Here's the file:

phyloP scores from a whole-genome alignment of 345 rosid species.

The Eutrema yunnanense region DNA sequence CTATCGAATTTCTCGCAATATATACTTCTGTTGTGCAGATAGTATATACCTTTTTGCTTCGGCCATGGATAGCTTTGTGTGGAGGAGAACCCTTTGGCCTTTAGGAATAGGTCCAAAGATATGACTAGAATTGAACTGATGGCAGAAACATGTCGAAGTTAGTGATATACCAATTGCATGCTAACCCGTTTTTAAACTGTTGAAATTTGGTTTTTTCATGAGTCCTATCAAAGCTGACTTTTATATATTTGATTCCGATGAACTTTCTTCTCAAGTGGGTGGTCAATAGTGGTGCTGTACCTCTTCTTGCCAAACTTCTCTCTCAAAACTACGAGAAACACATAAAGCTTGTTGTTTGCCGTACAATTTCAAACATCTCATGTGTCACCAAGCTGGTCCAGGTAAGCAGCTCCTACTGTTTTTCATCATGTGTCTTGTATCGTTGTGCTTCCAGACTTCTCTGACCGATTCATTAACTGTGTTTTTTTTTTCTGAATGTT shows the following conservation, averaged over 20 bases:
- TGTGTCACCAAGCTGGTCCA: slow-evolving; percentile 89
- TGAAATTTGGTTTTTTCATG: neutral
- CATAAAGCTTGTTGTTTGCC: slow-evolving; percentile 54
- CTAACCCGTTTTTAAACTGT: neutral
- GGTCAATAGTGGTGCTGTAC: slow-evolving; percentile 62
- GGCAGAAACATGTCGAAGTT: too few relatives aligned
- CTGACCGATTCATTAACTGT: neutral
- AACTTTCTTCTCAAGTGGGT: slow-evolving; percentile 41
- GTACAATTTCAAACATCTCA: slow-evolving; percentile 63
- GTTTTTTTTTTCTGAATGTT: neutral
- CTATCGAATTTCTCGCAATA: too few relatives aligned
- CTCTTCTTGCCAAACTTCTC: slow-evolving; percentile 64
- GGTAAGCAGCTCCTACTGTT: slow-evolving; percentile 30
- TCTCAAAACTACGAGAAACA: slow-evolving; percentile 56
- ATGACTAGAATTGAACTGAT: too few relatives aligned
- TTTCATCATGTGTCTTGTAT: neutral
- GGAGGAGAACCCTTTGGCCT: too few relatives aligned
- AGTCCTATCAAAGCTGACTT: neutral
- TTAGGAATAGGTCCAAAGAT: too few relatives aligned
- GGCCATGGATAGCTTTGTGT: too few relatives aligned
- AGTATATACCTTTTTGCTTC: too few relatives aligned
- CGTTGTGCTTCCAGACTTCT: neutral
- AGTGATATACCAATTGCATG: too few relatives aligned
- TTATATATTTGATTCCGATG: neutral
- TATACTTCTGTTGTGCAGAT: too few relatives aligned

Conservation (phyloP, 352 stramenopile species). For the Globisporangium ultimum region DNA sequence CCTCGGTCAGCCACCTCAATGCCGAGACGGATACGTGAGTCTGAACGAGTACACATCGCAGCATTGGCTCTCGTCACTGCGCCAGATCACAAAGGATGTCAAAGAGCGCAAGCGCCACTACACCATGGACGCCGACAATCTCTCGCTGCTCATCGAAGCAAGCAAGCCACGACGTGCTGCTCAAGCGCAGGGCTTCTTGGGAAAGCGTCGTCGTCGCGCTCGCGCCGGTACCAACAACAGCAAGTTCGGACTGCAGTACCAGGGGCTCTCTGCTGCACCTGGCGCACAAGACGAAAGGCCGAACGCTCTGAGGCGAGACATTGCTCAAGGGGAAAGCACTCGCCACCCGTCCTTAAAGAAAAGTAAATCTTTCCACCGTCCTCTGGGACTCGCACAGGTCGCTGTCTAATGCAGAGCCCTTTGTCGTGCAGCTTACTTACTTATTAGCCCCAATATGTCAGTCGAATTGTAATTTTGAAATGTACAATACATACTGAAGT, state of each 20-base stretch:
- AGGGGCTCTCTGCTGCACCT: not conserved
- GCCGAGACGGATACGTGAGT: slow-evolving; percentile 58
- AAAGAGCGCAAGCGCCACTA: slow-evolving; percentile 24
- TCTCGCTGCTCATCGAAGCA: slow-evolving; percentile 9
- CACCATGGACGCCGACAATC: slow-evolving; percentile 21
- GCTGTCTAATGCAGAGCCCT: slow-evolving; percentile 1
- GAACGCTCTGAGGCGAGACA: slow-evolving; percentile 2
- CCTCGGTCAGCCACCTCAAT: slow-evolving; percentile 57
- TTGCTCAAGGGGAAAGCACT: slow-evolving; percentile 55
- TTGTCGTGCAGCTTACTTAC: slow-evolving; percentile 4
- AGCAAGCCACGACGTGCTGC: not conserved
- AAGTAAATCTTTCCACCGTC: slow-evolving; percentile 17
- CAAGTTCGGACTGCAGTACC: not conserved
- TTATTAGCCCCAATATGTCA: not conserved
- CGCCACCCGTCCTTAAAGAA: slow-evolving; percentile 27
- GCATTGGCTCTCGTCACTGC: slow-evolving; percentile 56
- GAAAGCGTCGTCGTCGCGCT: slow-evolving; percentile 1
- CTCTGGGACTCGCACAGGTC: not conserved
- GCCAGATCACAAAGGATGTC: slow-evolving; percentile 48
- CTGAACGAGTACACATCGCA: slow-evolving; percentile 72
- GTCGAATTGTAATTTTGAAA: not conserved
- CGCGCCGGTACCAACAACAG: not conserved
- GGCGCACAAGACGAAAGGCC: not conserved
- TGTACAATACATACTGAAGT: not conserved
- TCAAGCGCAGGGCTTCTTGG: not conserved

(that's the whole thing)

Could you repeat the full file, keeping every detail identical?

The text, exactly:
phyloP scores from a whole-genome alignment of 345 rosid species.

The Eutrema yunnanense region DNA sequence CTATCGAATTTCTCGCAATATATACTTCTGTTGTGCAGATAGTATATACCTTTTTGCTTCGGCCATGGATAGCTTTGTGTGGAGGAGAACCCTTTGGCCTTTAGGAATAGGTCCAAAGATATGACTAGAATTGAACTGATGGCAGAAACATGTCGAAGTTAGTGATATACCAATTGCATGCTAACCCGTTTTTAAACTGTTGAAATTTGGTTTTTTCATGAGTCCTATCAAAGCTGACTTTTATATATTTGATTCCGATGAACTTTCTTCTCAAGTGGGTGGTCAATAGTGGTGCTGTACCTCTTCTTGCCAAACTTCTCTCTCAAAACTACGAGAAACACATAAAGCTTGTTGTTTGCCGTACAATTTCAAACATCTCATGTGTCACCAAGCTGGTCCAGGTAAGCAGCTCCTACTGTTTTTCATCATGTGTCTTGTATCGTTGTGCTTCCAGACTTCTCTGACCGATTCATTAACTGTGTTTTTTTTTTCTGAATGTT shows the following conservation, averaged over 20 bases:
- TGTGTCACCAAGCTGGTCCA: slow-evolving; percentile 89
- TGAAATTTGGTTTTTTCATG: neutral
- CATAAAGCTTGTTGTTTGCC: slow-evolving; percentile 54
- CTAACCCGTTTTTAAACTGT: neutral
- GGTCAATAGTGGTGCTGTAC: slow-evolving; percentile 62
- GGCAGAAACATGTCGAAGTT: too few relatives aligned
- CTGACCGATTCATTAACTGT: neutral
- AACTTTCTTCTCAAGTGGGT: slow-evolving; percentile 41
- GTACAATTTCAAACATCTCA: slow-evolving; percentile 63
- GTTTTTTTTTTCTGAATGTT: neutral
- CTATCGAATTTCTCGCAATA: too few relatives aligned
- CTCTTCTTGCCAAACTTCTC: slow-evolving; percentile 64
- GGTAAGCAGCTCCTACTGTT: slow-evolving; percentile 30
- TCTCAAAACTACGAGAAACA: slow-evolving; percentile 56
- ATGACTAGAATTGAACTGAT: too few relatives aligned
- TTTCATCATGTGTCTTGTAT: neutral
- GGAGGAGAACCCTTTGGCCT: too few relatives aligned
- AGTCCTATCAAAGCTGACTT: neutral
- TTAGGAATAGGTCCAAAGAT: too few relatives aligned
- GGCCATGGATAGCTTTGTGT: too few relatives aligned
- AGTATATACCTTTTTGCTTC: too few relatives aligned
- CGTTGTGCTTCCAGACTTCT: neutral
- AGTGATATACCAATTGCATG: too few relatives aligned
- TTATATATTTGATTCCGATG: neutral
- TATACTTCTGTTGTGCAGAT: too few relatives aligned

Conservation (phyloP, 352 stramenopile species). For the Globisporangium ultimum region DNA sequence CCTCGGTCAGCCACCTCAATGCCGAGACGGATACGTGAGTCTGAACGAGTACACATCGCAGCATTGGCTCTCGTCACTGCGCCAGATCACAAAGGATGTCAAAGAGCGCAAGCGCCACTACACCATGGACGCCGACAATCTCTCGCTGCTCATCGAAGCAAGCAAGCCACGACGTGCTGCTCAAGCGCAGGGCTTCTTGGGAAAGCGTCGTCGTCGCGCTCGCGCCGGTACCAACAACAGCAAGTTCGGACTGCAGTACCAGGGGCTCTCTGCTGCACCTGGCGCACAAGACGAAAGGCCGAACGCTCTGAGGCGAGACATTGCTCAAGGGGAAAGCACTCGCCACCCGTCCTTAAAGAAAAGTAAATCTTTCCACCGTCCTCTGGGACTCGCACAGGTCGCTGTCTAATGCAGAGCCCTTTGTCGTGCAGCTTACTTACTTATTAGCCCCAATATGTCAGTCGAATTGTAATTTTGAAATGTACAATACATACTGAAGT, state of each 20-base stretch:
- AGGGGCTCTCTGCTGCACCT: not conserved
- GCCGAGACGGATACGTGAGT: slow-evolving; percentile 58
- AAAGAGCGCAAGCGCCACTA: slow-evolving; percentile 24
- TCTCGCTGCTCATCGAAGCA: slow-evolving; percentile 9
- CACCATGGACGCCGACAATC: slow-evolving; percentile 21
- GCTGTCTAATGCAGAGCCCT: slow-evolving; percentile 1
- GAACGCTCTGAGGCGAGACA: slow-evolving; percentile 2
- CCTCGGTCAGCCACCTCAAT: slow-evolving; percentile 57
- TTGCTCAAGGGGAAAGCACT: slow-evolving; percentile 55
- TTGTCGTGCAGCTTACTTAC: slow-evolving; percentile 4
- AGCAAGCCACGACGTGCTGC: not conserved
- AAGTAAATCTTTCCACCGTC: slow-evolving; percentile 17
- CAAGTTCGGACTGCAGTACC: not conserved
- TTATTAGCCCCAATATGTCA: not conserved
- CGCCACCCGTCCTTAAAGAA: slow-evolving; percentile 27
- GCATTGGCTCTCGTCACTGC: slow-evolving; percentile 56
- GAAAGCGTCGTCGTCGCGCT: slow-evolving; percentile 1
- CTCTGGGACTCGCACAGGTC: not conserved
- GCCAGATCACAAAGGATGTC: slow-evolving; percentile 48
- CTGAACGAGTACACATCGCA: slow-evolving; percentile 72
- GTCGAATTGTAATTTTGAAA: not conserved
- CGCGCCGGTACCAACAACAG: not conserved
- GGCGCACAAGACGAAAGGCC: not conserved
- TGTACAATACATACTGAAGT: not conserved
- TCAAGCGCAGGGCTTCTTGG: not conserved